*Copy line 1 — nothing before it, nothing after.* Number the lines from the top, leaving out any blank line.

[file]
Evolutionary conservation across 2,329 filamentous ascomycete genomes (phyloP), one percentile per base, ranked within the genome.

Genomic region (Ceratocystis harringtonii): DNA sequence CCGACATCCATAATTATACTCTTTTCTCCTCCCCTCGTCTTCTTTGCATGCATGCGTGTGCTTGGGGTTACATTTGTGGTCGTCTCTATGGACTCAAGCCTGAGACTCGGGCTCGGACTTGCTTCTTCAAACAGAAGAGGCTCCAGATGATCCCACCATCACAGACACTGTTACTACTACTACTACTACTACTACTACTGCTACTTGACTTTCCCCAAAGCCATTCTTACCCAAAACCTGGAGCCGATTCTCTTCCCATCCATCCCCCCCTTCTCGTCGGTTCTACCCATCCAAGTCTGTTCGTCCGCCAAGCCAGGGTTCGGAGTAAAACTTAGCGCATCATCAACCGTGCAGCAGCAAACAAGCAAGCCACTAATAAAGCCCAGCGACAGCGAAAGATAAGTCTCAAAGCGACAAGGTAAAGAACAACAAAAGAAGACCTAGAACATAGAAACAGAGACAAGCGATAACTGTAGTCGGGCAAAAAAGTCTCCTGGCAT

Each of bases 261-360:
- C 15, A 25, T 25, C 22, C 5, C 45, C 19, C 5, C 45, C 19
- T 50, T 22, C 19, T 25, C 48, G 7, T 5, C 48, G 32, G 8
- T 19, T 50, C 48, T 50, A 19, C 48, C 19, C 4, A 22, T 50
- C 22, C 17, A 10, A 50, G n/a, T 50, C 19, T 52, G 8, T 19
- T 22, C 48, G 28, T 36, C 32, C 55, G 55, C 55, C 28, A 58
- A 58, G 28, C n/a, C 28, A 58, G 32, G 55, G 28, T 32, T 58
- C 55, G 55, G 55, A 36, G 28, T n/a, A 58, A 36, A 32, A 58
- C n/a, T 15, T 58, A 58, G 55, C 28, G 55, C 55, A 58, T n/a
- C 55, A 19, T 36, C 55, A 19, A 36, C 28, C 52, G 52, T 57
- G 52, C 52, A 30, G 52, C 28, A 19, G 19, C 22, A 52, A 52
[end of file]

Evolutionary conservation across 2,329 filamentous ascomycete genomes (phyloP), one percentile per base, ranked within the genome.